Wednesday, June 01, 2016

The Day the Internet Became “internet”

The Day the Internet Became “internet”. Apparently today several style guides are switching to not capitalize Internet. I think this is absurd. I fall into this camp:

Most of those reasons come down to this: In the 1970s, the word “internet” was derived from the word “inter-network,” which was defined as a set of smaller networks that exchanged data using one set of rules. So, in the eyes of the general population (or at least of the engineers who used inter-networks) there were multiple internets, and they were always lowercase. When people started using dial-up internet services, however, the need to disambiguate wedged a the before the word and encouraged capitalizing

And I don't get the counter argument:

“There’s a huge generational divide on this issue,” she said. “Making it have a proper name, made sense. It was the Thing, the Internet. Now, for people who are born after 1990, it’s where you live, and where you exist and any notion of it being a proper name seems very strange.”

I live and exist in Massachusetts not massachusetts.

One reason for this passionate response, according to McCulloch, is that the internet has made casual, informal writing more visible and available to the average person. Whereas written material produced by older generations may have been largely formal — a work memo, or a college paper — texting and chatting is an everyday exercise for most these days. And in participating in this way, people quickly attach a sense of identity to the style of writing they use.

“Even if they’re not consciously aware, people might be subconsciously aware of the trajectories for linguistic change, like which forms seem new, which forms seem associated with young people,” McCulloch said. “If you want to indicate you are a young person and you are with it, then you’re going to use the forms that are associated with people who are more technologically savvy. So if you want to show that you’re someone who really gets the internet I think you’re more likely to use lowercase internet.”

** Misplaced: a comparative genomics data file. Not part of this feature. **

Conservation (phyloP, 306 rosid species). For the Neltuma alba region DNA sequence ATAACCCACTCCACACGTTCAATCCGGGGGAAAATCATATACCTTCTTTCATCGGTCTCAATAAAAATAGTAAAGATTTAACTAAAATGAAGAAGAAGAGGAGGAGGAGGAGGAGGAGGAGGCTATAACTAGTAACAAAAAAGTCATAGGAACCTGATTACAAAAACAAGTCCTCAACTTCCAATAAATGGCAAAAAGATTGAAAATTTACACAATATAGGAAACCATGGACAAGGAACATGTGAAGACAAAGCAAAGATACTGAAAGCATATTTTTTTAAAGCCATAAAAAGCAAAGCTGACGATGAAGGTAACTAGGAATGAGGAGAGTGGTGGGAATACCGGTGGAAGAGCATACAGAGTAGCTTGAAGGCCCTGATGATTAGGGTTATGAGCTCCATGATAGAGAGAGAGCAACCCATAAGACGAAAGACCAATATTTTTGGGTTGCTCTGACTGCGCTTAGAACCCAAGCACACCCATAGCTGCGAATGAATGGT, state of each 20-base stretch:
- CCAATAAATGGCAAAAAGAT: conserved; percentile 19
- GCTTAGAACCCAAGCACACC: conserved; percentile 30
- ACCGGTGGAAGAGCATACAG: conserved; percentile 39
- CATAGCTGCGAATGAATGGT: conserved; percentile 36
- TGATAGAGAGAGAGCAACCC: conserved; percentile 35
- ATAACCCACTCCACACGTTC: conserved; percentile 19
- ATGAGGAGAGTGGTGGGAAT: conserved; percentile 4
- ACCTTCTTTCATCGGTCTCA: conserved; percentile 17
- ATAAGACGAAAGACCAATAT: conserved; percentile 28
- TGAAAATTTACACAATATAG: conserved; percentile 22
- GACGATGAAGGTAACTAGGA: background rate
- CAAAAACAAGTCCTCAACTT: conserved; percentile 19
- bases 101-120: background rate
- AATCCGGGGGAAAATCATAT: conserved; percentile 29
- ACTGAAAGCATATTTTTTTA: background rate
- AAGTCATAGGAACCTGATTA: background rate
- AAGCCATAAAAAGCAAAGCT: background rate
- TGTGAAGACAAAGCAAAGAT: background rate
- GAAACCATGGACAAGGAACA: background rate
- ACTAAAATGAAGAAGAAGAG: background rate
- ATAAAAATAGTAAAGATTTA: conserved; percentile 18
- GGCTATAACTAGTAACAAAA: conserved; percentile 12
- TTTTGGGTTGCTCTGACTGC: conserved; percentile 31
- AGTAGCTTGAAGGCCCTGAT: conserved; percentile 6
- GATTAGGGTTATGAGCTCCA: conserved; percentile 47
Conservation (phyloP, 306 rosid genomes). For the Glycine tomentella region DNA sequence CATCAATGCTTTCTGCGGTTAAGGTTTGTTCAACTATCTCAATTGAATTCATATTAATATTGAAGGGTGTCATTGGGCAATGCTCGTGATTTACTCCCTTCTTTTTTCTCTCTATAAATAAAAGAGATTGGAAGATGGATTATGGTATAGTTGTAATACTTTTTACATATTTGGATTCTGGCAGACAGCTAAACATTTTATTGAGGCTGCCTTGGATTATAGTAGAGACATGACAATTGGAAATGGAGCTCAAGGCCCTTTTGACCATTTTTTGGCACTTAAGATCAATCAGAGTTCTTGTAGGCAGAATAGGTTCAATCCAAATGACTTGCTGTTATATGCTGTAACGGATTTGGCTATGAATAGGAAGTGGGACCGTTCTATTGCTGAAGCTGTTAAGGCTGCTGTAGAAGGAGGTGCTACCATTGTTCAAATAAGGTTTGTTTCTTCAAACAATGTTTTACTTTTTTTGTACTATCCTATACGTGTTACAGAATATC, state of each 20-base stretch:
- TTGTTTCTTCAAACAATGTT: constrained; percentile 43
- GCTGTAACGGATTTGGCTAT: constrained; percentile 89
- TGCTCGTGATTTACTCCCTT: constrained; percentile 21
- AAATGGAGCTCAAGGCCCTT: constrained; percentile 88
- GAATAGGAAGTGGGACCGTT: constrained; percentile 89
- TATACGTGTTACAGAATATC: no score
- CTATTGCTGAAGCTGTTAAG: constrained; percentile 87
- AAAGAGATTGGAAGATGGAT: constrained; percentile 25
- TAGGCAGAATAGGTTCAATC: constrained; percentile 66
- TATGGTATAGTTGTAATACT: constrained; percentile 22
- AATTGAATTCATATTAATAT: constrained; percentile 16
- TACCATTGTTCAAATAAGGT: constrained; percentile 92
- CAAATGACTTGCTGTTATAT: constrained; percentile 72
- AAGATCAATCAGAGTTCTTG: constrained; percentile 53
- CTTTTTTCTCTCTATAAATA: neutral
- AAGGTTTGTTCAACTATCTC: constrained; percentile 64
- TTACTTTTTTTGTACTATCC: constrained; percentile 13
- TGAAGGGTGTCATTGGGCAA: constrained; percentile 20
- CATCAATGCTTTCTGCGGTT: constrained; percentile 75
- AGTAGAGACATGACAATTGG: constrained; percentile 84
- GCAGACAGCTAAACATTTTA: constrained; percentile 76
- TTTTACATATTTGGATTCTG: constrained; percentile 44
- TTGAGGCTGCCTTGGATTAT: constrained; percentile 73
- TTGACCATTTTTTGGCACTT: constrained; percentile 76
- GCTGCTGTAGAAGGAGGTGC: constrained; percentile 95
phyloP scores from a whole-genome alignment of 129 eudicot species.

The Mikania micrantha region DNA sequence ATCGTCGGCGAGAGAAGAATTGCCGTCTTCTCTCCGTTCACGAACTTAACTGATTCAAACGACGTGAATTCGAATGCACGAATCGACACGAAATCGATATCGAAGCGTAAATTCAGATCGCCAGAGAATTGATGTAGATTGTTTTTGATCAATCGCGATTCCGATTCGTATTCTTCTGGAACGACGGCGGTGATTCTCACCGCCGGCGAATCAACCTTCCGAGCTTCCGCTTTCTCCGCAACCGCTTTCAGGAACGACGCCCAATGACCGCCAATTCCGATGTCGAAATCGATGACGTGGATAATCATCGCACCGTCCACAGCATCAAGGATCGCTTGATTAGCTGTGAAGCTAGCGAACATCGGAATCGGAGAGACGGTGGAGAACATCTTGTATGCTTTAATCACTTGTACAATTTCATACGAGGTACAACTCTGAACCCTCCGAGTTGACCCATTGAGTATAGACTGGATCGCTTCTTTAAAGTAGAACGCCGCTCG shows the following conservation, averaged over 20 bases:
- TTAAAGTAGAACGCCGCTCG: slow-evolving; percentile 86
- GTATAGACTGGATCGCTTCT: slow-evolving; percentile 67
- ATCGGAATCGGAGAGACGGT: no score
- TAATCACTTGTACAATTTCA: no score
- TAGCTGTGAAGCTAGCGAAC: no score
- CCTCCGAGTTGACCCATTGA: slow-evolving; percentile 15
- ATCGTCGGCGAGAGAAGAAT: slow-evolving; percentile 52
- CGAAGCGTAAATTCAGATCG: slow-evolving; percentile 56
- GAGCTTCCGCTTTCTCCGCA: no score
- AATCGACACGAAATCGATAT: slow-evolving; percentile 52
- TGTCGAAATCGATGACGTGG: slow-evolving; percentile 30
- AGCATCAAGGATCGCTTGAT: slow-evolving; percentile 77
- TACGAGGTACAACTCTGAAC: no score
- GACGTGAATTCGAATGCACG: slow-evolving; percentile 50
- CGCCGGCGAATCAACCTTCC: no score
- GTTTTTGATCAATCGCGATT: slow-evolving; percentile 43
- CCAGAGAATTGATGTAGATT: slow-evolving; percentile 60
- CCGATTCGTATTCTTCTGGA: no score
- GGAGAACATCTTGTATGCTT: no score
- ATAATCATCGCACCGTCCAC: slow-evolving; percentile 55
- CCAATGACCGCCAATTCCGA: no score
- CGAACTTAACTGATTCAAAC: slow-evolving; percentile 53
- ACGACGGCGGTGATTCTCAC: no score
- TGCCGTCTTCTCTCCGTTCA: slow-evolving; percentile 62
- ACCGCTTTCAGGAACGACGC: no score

I've been writing informally on the Internet for 35 years. As far as I can tell from "young people texting", no words should ever be capitalized and most are spelled differently than in the dictionary (vowels seem optional, like in Hebrew).

There's one Internet, it's a proper noun. It's not like phonograph or electricity (other counter examples I've seen recently of words that were originally capitalized).

And as far as this comment on the article: "Whenever I see people write it as ‘Internet’ or ‘Inter-net’ or the ‘Web’ or the ancient ‘World Wide Web’ it just made me think that person was old and didn’t really understand how the internet worked." Hah! (or should I say LOL, I'm fine with that), the odds are I understand how the Internet works better than you. "For my peers and I the internet is just a part of life, there was never really a time before it. You use it all the time to help you find a restaurant, watch movies or it teaches you how to tie a tie. You’re part of the internet all the time because you have a social media account and everything you post on Instagram or Twitter is from you." The same can be said for the Earth and we capitalize that when we're not referring to dirt.

1 comment:

Richard said...

"Now, for people who are born after 1990, it’s where you live, and where you exist and any notion of it being a proper name seems very strange"

I mean that is so right we don't it Earth, right? Or Boston, or Delaware, just internet...

I agree with you, the Internet.